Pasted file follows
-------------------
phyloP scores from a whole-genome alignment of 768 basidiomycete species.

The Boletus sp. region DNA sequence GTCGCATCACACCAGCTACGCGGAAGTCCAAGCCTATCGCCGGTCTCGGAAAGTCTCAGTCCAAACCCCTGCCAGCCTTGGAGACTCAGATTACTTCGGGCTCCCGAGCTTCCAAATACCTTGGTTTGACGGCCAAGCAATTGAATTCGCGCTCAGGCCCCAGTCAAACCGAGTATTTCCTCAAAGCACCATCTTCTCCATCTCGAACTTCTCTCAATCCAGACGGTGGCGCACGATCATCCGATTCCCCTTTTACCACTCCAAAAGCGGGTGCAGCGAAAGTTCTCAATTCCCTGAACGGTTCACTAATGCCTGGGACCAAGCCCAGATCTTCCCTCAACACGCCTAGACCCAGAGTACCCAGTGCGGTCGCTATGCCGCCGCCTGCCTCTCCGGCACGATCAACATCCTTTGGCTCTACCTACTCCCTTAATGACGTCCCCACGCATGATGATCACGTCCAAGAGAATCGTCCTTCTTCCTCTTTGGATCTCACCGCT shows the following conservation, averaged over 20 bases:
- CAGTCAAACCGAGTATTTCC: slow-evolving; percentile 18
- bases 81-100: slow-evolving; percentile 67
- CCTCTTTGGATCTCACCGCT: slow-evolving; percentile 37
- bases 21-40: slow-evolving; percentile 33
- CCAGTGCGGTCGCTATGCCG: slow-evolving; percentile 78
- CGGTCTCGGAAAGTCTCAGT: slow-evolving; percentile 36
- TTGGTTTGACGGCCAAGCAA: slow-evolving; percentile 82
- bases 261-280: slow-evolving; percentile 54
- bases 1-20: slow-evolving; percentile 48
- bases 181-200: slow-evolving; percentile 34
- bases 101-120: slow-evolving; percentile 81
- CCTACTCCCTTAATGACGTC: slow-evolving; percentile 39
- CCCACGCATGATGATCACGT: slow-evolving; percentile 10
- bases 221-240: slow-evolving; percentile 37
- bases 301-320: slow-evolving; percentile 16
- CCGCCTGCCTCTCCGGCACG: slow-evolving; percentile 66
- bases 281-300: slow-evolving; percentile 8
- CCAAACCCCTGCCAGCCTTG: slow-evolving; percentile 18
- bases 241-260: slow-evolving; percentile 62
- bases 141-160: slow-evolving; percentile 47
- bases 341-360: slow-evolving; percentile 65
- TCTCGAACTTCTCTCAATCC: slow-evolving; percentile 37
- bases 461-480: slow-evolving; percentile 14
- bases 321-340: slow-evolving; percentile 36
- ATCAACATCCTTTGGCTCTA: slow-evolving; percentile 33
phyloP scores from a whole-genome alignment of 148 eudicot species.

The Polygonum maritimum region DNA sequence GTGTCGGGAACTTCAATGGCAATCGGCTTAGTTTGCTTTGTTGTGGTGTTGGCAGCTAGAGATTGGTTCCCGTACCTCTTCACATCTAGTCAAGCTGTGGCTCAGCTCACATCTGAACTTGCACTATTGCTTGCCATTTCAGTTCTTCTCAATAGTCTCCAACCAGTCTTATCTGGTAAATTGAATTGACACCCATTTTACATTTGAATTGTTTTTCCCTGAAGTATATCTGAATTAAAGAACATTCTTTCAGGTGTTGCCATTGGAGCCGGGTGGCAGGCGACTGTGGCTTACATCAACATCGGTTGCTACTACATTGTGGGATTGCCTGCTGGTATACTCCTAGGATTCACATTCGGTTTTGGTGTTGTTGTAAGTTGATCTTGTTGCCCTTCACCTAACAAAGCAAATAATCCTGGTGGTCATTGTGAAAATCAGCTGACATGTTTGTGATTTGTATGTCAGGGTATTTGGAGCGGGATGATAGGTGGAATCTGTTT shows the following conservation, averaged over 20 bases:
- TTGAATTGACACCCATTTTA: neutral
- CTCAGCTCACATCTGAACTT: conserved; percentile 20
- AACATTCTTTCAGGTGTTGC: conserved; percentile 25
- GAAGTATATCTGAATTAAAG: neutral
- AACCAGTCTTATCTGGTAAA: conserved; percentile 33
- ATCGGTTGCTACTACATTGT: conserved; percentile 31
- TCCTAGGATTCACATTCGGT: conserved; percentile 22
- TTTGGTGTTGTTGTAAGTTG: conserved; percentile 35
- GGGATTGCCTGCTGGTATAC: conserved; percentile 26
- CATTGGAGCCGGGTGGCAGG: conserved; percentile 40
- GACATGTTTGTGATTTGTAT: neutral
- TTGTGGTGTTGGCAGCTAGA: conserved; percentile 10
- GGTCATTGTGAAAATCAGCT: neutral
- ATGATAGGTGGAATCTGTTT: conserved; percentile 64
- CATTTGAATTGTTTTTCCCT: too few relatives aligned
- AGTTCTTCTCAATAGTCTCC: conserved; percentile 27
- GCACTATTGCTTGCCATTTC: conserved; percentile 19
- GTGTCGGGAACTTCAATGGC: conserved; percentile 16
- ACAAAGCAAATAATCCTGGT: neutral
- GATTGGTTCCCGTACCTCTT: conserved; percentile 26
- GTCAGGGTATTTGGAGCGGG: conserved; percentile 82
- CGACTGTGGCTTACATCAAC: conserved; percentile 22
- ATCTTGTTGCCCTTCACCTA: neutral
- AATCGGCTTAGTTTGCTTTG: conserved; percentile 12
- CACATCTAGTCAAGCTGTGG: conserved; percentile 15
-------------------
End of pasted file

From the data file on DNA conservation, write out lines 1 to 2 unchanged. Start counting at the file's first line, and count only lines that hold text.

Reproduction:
phyloP scores from a whole-genome alignment of 768 basidiomycete species.

The Boletus sp. region DNA sequence GTCGCATCACACCAGCTACGCGGAAGTCCAAGCCTATCGCCGGTCTCGGAAAGTCTCAGTCCAAACCCCTGCCAGCCTTGGAGACTCAGATTACTTCGGGCTCCCGAGCTTCCAAATACCTTGGTTTGACGGCCAAGCAATTGAATTCGCGCTCAGGCCCCAGTCAAACCGAGTATTTCCTCAAAGCACCATCTTCTCCATCTCGAACTTCTCTCAATCCAGACGGTGGCGCACGATCATCCGATTCCCCTTTTACCACTCCAAAAGCGGGTGCAGCGAAAGTTCTCAATTCCCTGAACGGTTCACTAATGCCTGGGACCAAGCCCAGATCTTCCCTCAACACGCCTAGACCCAGAGTACCCAGTGCGGTCGCTATGCCGCCGCCTGCCTCTCCGGCACGATCAACATCCTTTGGCTCTACCTACTCCCTTAATGACGTCCCCACGCATGATGATCACGTCCAAGAGAATCGTCCTTCTTCCTCTTTGGATCTCACCGCT shows the following conservation, averaged over 20 bases: